It's time for the final review, when suddenly some smart guy/gal has a brilliant idea: Let's involve a friend of mine who happens to be an expert in [insert specialist field here] and ask for his opinion!
Naturally, everyone thinks this is a brilliant idea. And honestly, what could possibly go wrong...
Once Pandora's box has been opened, you will find yourself having to reevaluate topics that have been shelved weeks ago. Not to mention that you will finally get the chance to tackle essential improvements, such as changing the font face, adjusting the pagination and reducing the use of the letter "m". (I once had a proposal shot down because the secretary knew someone who was a "Scandinavia expert and (!) professor"...)
Ï don't mean to knock other people's friends. We can safely assume that some of them do have a certain amount of knowledge, and they may even be proven experts in their field. BUT: This does not qualify them to jump into any work in progress on a minute's notice and overrule results that are based on detailed knowledge of a specific situation.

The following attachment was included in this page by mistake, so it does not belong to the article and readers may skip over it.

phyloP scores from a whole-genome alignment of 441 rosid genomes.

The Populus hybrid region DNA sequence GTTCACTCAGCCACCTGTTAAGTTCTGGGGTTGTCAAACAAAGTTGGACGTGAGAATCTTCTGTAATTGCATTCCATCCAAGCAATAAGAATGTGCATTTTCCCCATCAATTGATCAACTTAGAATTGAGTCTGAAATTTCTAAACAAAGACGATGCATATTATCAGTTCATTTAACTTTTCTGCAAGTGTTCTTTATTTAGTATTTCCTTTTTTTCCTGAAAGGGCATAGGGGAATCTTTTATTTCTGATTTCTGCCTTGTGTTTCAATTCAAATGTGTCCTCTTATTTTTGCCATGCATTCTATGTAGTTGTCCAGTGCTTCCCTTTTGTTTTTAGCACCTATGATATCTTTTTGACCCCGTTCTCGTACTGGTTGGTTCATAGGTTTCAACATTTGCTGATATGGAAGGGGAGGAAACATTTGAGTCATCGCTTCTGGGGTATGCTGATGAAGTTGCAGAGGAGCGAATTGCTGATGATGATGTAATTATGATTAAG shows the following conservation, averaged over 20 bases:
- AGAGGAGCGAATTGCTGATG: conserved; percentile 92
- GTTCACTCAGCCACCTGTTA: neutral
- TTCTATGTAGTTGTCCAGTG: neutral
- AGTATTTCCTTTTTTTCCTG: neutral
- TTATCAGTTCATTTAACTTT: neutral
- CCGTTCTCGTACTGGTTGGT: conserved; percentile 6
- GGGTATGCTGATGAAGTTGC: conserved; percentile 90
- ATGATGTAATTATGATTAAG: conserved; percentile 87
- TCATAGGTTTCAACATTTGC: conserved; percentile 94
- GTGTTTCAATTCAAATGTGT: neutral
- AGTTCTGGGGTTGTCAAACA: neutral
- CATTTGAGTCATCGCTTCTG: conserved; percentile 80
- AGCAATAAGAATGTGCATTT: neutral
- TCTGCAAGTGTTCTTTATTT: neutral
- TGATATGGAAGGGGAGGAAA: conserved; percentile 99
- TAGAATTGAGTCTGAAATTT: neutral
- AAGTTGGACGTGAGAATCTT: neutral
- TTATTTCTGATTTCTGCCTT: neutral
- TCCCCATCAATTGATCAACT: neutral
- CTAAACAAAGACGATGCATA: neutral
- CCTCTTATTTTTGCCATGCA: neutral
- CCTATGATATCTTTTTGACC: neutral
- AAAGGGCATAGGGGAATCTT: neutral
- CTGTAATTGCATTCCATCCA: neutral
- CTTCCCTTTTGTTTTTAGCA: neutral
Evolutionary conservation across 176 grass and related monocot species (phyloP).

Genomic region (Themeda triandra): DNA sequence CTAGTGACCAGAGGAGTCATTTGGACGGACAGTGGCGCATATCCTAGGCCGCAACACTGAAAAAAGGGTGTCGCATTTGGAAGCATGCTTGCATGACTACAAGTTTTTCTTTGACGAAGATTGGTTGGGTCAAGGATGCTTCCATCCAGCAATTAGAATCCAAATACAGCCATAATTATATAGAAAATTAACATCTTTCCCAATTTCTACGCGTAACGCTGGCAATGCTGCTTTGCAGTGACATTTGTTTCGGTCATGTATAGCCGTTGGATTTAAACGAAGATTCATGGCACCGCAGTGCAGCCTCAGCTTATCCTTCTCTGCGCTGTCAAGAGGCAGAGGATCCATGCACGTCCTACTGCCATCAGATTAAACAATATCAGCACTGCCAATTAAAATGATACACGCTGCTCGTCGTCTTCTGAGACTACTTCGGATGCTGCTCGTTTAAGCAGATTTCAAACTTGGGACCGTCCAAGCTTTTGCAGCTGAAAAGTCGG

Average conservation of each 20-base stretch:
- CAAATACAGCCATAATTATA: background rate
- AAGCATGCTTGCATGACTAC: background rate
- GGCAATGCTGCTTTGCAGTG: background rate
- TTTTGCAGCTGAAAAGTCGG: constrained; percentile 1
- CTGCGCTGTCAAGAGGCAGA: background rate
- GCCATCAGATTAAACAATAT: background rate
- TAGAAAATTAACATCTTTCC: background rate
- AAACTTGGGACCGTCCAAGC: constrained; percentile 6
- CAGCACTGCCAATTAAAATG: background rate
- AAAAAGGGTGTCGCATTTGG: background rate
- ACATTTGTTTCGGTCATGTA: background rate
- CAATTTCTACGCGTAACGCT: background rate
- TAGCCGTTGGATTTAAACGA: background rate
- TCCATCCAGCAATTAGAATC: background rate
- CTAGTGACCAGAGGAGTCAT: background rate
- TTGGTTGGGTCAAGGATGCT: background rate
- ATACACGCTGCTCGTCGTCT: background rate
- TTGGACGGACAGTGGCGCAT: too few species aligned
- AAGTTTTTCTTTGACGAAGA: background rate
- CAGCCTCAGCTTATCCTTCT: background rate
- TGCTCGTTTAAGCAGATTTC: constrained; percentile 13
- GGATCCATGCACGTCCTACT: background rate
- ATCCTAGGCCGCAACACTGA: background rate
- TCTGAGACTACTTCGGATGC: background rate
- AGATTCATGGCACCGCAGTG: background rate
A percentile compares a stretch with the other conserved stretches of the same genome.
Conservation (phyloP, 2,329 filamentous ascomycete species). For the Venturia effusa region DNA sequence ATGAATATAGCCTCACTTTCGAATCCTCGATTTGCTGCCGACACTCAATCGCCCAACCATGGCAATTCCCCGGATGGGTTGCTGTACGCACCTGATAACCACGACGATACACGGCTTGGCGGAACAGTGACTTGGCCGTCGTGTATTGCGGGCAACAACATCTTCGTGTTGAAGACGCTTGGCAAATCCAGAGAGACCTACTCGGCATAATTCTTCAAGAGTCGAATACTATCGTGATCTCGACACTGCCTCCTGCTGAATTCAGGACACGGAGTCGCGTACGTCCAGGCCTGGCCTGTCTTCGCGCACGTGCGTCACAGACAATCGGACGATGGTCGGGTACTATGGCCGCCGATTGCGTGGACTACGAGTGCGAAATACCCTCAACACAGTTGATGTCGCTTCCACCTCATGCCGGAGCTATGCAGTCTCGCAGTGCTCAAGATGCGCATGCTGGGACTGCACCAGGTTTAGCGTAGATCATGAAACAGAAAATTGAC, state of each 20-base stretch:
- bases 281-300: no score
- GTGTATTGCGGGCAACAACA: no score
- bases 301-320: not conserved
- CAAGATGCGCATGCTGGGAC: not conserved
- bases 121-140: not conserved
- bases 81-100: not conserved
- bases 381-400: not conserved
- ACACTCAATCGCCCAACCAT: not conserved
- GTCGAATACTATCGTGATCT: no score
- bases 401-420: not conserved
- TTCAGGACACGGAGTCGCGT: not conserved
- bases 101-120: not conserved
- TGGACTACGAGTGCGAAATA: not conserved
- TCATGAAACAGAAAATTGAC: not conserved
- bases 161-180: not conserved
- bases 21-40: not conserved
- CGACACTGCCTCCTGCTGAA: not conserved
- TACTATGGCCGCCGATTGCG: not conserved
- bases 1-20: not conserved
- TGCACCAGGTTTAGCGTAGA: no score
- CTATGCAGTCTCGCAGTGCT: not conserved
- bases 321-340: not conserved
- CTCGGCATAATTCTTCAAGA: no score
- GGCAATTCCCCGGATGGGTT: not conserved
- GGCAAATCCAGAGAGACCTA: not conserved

Unfortunately, there is no universal way to counter the ubiquitous external expert. The best way seems to be to build up your own network of advisors who can counter any specialists that might be used in an argument, e.g. "My llama expert trumps your Peruvian goat herder".